Monday, September 26, 2005

Life as a Conservative Librarian

I was recently asked to write an article on life as a conservative librarian for the Chronicle of Higher Education. That essay is now available:

Much has been made of the left's domination of college and university faculties. Yet in terms of political composition, the library profession makes your typical Ivy League faculty look like the Heritage Foundation. Had the 2004 election been confined to librarians, I firmly believe that the presidential race would not have been between Kerry and Bush, but between Kerry and Nader.

When David Brooks did some research into political donations by profession for his September 11, 2004, column in The New York Times, he found that for librarians "the ratio of Kerry to Bush donations was a whopping 223 to 1." By contrast, the corresponding ratio for academics was 11 to 1. As one of those rarest of beasts, a conservative librarian, I can attest firsthand to the stifling left-wing orthodoxy of modern American librarianship.



The Loneliness of a Conservative Librarian


I wish to publicly thank the Chronicle for the opportunity to do this piece. Hopefully, it will have a positive impact.

22 Comments:

Anonymous Anonymous said...

I love your informative entries...you have a great blog here! I'm definitely going to bookmark you!

I have a road to wealth wealth secret site/blog. It pretty much covers road to wealth wealth secret related stuff.

Come and check it out if you get time :-)

11:15 PM  
Blogger drtdub said...

David,

Thanks so much for your article in the Chronicle. I'm sure you are not alone, although I know you feel you are. Things are not a lot different in my field of Continuing Education.
You are right, so continue to stand firm.

Regards,

drtudb

9:56 AM  
Anonymous Anonymous said...

Being a conservative paraprofessional in a library in a particularly liberal city, I feel that crushing disillusionment with the profession every day myself. Your blog, though, is one of the few things that gives me a little bit of hope. I've wanted to thank you for a long time, and now seems as appropriate a time as any.

10:21 AM  
Anonymous Anonymous said...

While I am at the opposite end of the political spectrum from you, I must concur that the ALA should be more politically balanced if not nonpolitical. The only time politics should come into play is when we're dealing with issues that directly impact libraries and the library profession. I don't know why more run-of-the-mill librarians, left-leaning or not, don't speak up on this issue. To me, it's just common sense.

10:38 AM  
Anonymous Anonymous said...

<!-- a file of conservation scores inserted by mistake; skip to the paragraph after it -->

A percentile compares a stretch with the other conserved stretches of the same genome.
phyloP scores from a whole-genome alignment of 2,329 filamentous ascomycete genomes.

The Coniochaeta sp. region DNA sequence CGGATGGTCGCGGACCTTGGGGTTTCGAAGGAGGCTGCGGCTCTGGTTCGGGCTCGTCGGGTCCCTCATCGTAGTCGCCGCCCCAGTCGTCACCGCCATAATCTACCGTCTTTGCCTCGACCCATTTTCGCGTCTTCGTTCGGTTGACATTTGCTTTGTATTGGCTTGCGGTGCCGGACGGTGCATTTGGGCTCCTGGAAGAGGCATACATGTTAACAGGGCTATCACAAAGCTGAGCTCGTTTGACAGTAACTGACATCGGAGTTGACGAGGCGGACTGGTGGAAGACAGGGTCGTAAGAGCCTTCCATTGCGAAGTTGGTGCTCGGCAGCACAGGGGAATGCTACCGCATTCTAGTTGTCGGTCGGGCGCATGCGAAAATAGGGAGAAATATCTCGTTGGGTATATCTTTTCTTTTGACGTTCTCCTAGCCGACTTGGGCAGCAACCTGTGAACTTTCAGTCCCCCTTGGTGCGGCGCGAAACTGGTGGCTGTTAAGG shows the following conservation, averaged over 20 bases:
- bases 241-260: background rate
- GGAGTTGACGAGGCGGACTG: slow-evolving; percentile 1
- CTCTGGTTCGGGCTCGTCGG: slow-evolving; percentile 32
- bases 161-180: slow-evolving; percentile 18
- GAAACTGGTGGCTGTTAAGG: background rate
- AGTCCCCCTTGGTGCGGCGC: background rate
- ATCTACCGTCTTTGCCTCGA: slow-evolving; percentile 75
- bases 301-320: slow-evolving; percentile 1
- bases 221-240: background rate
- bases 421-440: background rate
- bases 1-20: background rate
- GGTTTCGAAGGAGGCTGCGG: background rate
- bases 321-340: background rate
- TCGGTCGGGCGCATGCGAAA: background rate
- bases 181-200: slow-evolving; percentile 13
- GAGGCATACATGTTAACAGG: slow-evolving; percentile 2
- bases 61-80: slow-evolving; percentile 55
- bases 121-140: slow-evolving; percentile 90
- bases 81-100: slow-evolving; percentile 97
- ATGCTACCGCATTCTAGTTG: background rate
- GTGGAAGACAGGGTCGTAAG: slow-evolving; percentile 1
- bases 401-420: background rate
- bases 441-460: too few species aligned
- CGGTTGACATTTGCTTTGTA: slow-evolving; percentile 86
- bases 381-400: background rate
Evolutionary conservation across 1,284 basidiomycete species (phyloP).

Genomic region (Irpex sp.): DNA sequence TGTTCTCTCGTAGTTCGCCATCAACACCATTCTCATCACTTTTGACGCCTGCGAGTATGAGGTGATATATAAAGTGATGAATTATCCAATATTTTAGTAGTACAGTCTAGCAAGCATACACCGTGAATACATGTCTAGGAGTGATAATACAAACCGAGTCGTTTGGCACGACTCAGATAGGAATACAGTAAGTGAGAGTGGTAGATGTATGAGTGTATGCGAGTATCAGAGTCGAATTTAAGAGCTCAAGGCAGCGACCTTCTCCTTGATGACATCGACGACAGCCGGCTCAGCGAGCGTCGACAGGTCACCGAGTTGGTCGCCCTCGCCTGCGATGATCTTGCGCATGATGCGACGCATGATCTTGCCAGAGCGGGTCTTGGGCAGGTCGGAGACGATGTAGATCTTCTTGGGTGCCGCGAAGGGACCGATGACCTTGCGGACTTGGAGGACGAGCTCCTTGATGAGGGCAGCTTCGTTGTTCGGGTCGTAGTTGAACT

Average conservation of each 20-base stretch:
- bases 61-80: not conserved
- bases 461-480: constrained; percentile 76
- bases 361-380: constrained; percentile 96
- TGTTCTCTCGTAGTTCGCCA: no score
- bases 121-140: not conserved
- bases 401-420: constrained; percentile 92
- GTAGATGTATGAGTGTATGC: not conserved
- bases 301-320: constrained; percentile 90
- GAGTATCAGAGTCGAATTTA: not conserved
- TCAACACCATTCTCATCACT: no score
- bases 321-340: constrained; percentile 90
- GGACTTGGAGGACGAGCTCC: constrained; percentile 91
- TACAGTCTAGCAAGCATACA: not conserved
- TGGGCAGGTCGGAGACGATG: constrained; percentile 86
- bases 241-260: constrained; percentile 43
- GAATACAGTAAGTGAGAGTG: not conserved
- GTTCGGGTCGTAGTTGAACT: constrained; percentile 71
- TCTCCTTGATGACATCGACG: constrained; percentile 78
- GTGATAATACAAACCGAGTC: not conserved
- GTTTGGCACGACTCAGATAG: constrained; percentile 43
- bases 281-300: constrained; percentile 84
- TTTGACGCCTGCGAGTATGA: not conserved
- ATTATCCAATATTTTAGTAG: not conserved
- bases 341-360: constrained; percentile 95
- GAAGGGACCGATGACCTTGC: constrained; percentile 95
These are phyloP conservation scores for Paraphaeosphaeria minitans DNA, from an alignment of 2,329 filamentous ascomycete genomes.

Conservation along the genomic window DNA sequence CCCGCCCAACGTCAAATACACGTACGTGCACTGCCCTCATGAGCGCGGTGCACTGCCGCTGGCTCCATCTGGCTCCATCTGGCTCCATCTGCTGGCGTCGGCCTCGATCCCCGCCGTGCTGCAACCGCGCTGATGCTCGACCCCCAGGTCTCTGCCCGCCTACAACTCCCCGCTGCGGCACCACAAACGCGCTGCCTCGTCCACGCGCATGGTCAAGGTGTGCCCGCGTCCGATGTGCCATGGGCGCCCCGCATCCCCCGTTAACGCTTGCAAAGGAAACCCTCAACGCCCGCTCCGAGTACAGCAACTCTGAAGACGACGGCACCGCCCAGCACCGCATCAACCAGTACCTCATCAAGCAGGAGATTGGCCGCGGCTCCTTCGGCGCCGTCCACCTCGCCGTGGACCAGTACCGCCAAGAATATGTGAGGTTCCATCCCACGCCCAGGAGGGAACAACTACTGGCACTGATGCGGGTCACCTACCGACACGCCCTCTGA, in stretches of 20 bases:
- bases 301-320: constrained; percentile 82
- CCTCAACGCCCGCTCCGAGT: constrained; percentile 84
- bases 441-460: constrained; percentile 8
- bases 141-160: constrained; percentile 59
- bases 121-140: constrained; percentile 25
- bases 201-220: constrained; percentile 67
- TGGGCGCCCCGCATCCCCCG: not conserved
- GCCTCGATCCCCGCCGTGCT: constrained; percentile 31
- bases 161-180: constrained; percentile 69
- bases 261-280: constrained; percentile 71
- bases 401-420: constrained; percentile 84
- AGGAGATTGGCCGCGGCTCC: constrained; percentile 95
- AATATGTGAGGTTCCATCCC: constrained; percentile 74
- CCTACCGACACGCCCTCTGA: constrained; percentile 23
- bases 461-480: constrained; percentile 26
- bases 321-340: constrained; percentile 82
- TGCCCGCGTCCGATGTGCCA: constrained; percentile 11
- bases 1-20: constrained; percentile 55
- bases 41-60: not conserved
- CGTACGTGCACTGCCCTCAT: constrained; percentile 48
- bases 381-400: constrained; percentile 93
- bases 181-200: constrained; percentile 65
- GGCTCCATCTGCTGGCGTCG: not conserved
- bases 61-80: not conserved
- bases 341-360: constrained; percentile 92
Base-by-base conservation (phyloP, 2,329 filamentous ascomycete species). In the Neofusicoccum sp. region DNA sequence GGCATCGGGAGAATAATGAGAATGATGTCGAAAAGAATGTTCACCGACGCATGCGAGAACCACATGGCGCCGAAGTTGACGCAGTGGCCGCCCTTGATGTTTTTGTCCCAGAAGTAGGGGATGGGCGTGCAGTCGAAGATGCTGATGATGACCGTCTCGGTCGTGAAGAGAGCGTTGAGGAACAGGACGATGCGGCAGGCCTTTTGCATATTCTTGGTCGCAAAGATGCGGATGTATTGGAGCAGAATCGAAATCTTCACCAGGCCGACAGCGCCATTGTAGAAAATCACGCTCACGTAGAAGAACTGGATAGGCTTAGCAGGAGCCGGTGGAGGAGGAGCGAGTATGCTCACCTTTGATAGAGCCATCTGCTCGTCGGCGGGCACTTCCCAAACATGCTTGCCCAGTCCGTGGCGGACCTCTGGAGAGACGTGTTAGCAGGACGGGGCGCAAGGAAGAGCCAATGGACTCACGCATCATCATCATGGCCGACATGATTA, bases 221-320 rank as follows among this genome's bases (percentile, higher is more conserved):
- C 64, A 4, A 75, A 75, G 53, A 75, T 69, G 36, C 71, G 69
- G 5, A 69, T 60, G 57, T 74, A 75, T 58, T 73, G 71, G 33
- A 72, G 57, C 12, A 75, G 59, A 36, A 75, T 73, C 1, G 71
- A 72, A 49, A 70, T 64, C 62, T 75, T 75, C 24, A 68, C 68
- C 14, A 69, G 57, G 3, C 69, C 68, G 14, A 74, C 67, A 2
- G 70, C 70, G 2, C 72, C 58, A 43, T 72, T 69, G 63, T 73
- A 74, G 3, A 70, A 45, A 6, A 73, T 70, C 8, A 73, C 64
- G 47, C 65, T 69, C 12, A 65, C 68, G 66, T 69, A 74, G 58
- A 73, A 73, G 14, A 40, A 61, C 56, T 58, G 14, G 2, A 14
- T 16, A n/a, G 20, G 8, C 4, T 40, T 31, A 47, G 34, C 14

Howdy David!

As a prolife-treehugging- Independent, I thank you for your article in the Chronicle; but I want to let you know that all ALA members are not leftwing radicals. I don't think that the answer is to allow memberships to lapse--the answer is to get involved! Become active in your state or local chapter, attend the conferences, and let your voice be heard!

2:11 PM  
Anonymous Anonymous said...

It's good to hear I'm not the only one who feels compelled to be silent in the staff office during the inevitable daily political harangue fueled by some article in the NY Times or Wash Post. It's often hostile and brooks no dissent.

I've also dropped my ALA membership because of unnecessary and always liberal political posturing.

P.S. Think there are enough of us out there to staff one public library?

2:41 PM  
Anonymous Sally Beesley said...

The article in the Chronicle has long been overdue. I think I will drop my ALA membership as well. Maybe if enough of us do, they will get the message. And, like you, I'm not saying we should go from left to right, but be willing to allow differing viewpoints. The intolerance is embarassing.

4:46 PM  
Blogger Kyle said...

It's inappropriate for professionals to wear their beliefs on their sleeves when they're working.

The low number of responses to your article suggests that the number of reasonable people in the field may be greater than you guess. A small group armed with the right techniques can easily manipulate a large group -- particularly if members of the latter are conflict avoidant.

If we wish to be treated like professionals, we need to act like them individually and collectively. That means that we all need to make appropriate distinctions between our personal and professional lives and help others do the same.

6:16 PM  
Blogger Adri said...

Just wanted to say I linked to your blog and CHE article yesterday from the blog I do.

Two things I want to say:
1) interesting read :)
2) yeah! a documents librarian stepping out of the documents stereotype

6:56 PM  
Anonymous klg said...

I enjoyed your article and stand behind your call for ALA to stop being political and increase their focus on bettering librarianship.
It would be interesting to know if they respond to your article.

8:43 PM  
Anonymous JF said...